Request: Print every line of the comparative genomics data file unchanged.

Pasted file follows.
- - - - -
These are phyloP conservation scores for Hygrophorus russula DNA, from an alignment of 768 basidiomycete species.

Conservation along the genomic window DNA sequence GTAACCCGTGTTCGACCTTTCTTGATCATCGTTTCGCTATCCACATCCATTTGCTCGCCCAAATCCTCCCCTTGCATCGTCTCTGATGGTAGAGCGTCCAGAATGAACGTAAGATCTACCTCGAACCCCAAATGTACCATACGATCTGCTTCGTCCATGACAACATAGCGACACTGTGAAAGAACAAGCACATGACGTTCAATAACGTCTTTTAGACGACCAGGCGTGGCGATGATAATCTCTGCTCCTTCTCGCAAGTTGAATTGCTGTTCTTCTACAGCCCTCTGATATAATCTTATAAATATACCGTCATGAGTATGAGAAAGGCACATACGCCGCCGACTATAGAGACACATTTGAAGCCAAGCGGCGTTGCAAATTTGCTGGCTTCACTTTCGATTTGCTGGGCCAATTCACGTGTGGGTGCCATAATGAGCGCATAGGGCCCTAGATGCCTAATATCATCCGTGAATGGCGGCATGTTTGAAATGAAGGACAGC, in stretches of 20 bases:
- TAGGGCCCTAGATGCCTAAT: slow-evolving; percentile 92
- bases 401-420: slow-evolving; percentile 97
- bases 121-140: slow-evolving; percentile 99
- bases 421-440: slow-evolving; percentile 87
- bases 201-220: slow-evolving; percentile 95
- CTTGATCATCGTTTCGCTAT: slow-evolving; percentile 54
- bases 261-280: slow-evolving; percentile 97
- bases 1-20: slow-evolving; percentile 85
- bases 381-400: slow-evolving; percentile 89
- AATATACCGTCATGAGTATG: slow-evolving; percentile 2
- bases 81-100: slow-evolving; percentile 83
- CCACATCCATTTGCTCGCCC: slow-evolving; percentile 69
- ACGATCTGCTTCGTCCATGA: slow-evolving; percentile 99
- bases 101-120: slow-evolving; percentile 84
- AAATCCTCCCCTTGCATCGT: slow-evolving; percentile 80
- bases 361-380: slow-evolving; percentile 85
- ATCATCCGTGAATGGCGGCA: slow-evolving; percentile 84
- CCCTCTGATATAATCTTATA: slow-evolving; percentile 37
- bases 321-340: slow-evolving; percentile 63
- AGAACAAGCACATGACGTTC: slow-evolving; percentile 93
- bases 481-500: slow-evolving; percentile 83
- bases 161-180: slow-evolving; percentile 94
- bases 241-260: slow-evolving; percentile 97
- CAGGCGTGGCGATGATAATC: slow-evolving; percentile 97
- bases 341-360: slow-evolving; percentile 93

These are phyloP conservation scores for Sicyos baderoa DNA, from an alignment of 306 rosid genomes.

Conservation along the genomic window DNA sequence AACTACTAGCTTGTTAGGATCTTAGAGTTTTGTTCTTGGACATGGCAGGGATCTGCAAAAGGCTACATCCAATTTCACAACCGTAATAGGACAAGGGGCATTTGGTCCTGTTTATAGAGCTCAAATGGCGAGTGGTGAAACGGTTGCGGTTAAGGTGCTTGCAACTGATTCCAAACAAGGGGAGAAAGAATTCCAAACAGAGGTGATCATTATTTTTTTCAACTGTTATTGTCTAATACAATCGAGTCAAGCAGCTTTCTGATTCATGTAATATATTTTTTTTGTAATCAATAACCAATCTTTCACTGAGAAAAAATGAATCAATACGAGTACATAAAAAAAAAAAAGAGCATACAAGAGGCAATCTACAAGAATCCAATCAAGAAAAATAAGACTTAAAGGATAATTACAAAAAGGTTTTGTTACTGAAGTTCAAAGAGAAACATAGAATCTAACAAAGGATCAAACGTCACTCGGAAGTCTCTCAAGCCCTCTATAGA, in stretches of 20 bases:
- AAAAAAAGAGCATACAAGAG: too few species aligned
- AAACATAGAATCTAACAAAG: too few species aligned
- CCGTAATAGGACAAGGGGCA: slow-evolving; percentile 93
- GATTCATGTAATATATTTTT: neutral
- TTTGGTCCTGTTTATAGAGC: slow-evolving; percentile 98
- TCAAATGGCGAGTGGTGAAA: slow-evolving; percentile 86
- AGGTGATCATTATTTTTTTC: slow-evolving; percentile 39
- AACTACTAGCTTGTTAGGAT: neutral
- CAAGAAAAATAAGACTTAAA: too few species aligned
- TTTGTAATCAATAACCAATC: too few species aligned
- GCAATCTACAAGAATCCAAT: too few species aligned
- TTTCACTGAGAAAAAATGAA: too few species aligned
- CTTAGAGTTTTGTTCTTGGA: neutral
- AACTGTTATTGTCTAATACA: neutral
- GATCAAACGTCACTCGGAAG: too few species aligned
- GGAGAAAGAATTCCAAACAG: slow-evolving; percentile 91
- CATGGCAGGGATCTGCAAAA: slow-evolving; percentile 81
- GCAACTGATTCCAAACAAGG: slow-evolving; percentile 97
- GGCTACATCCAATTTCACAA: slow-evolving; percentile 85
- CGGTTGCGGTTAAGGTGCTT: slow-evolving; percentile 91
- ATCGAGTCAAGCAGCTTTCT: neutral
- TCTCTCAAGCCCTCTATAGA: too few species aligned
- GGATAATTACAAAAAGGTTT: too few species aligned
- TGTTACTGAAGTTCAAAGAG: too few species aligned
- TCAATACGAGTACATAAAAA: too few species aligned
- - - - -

These are phyloP conservation scores for Hygrophorus russula DNA, from an alignment of 768 basidiomycete species.

Conservation along the genomic window DNA sequence GTAACCCGTGTTCGACCTTTCTTGATCATCGTTTCGCTATCCACATCCATTTGCTCGCCCAAATCCTCCCCTTGCATCGTCTCTGATGGTAGAGCGTCCAGAATGAACGTAAGATCTACCTCGAACCCCAAATGTACCATACGATCTGCTTCGTCCATGACAACATAGCGACACTGTGAAAGAACAAGCACATGACGTTCAATAACGTCTTTTAGACGACCAGGCGTGGCGATGATAATCTCTGCTCCTTCTCGCAAGTTGAATTGCTGTTCTTCTACAGCCCTCTGATATAATCTTATAAATATACCGTCATGAGTATGAGAAAGGCACATACGCCGCCGACTATAGAGACACATTTGAAGCCAAGCGGCGTTGCAAATTTGCTGGCTTCACTTTCGATTTGCTGGGCCAATTCACGTGTGGGTGCCATAATGAGCGCATAGGGCCCTAGATGCCTAATATCATCCGTGAATGGCGGCATGTTTGAAATGAAGGACAGC, in stretches of 20 bases:
- TAGGGCCCTAGATGCCTAAT: slow-evolving; percentile 92
- bases 401-420: slow-evolving; percentile 97
- bases 121-140: slow-evolving; percentile 99
- bases 421-440: slow-evolving; percentile 87
- bases 201-220: slow-evolving; percentile 95
- CTTGATCATCGTTTCGCTAT: slow-evolving; percentile 54
- bases 261-280: slow-evolving; percentile 97
- bases 1-20: slow-evolving; percentile 85
- bases 381-400: slow-evolving; percentile 89
- AATATACCGTCATGAGTATG: slow-evolving; percentile 2
- bases 81-100: slow-evolving; percentile 83
- CCACATCCATTTGCTCGCCC: slow-evolving; percentile 69
- ACGATCTGCTTCGTCCATGA: slow-evolving; percentile 99
- bases 101-120: slow-evolving; percentile 84
- AAATCCTCCCCTTGCATCGT: slow-evolving; percentile 80
- bases 361-380: slow-evolving; percentile 85
- ATCATCCGTGAATGGCGGCA: slow-evolving; percentile 84
- CCCTCTGATATAATCTTATA: slow-evolving; percentile 37
- bases 321-340: slow-evolving; percentile 63
- AGAACAAGCACATGACGTTC: slow-evolving; percentile 93
- bases 481-500: slow-evolving; percentile 83
- bases 161-180: slow-evolving; percentile 94
- bases 241-260: slow-evolving; percentile 97
- CAGGCGTGGCGATGATAATC: slow-evolving; percentile 97
- bases 341-360: slow-evolving; percentile 93

These are phyloP conservation scores for Sicyos baderoa DNA, from an alignment of 306 rosid genomes.

Conservation along the genomic window DNA sequence AACTACTAGCTTGTTAGGATCTTAGAGTTTTGTTCTTGGACATGGCAGGGATCTGCAAAAGGCTACATCCAATTTCACAACCGTAATAGGACAAGGGGCATTTGGTCCTGTTTATAGAGCTCAAATGGCGAGTGGTGAAACGGTTGCGGTTAAGGTGCTTGCAACTGATTCCAAACAAGGGGAGAAAGAATTCCAAACAGAGGTGATCATTATTTTTTTCAACTGTTATTGTCTAATACAATCGAGTCAAGCAGCTTTCTGATTCATGTAATATATTTTTTTTGTAATCAATAACCAATCTTTCACTGAGAAAAAATGAATCAATACGAGTACATAAAAAAAAAAAAGAGCATACAAGAGGCAATCTACAAGAATCCAATCAAGAAAAATAAGACTTAAAGGATAATTACAAAAAGGTTTTGTTACTGAAGTTCAAAGAGAAACATAGAATCTAACAAAGGATCAAACGTCACTCGGAAGTCTCTCAAGCCCTCTATAGA, in stretches of 20 bases:
- AAAAAAAGAGCATACAAGAG: too few species aligned
- AAACATAGAATCTAACAAAG: too few species aligned
- CCGTAATAGGACAAGGGGCA: slow-evolving; percentile 93
- GATTCATGTAATATATTTTT: neutral
- TTTGGTCCTGTTTATAGAGC: slow-evolving; percentile 98
- TCAAATGGCGAGTGGTGAAA: slow-evolving; percentile 86
- AGGTGATCATTATTTTTTTC: slow-evolving; percentile 39
- AACTACTAGCTTGTTAGGAT: neutral
- CAAGAAAAATAAGACTTAAA: too few species aligned
- TTTGTAATCAATAACCAATC: too few species aligned
- GCAATCTACAAGAATCCAAT: too few species aligned
- TTTCACTGAGAAAAAATGAA: too few species aligned
- CTTAGAGTTTTGTTCTTGGA: neutral
- AACTGTTATTGTCTAATACA: neutral
- GATCAAACGTCACTCGGAAG: too few species aligned
- GGAGAAAGAATTCCAAACAG: slow-evolving; percentile 91
- CATGGCAGGGATCTGCAAAA: slow-evolving; percentile 81
- GCAACTGATTCCAAACAAGG: slow-evolving; percentile 97
- GGCTACATCCAATTTCACAA: slow-evolving; percentile 85
- CGGTTGCGGTTAAGGTGCTT: slow-evolving; percentile 91
- ATCGAGTCAAGCAGCTTTCT: neutral
- TCTCTCAAGCCCTCTATAGA: too few species aligned
- GGATAATTACAAAAAGGTTT: too few species aligned
- TGTTACTGAAGTTCAAAGAG: too few species aligned
- TCAATACGAGTACATAAAAA: too few species aligned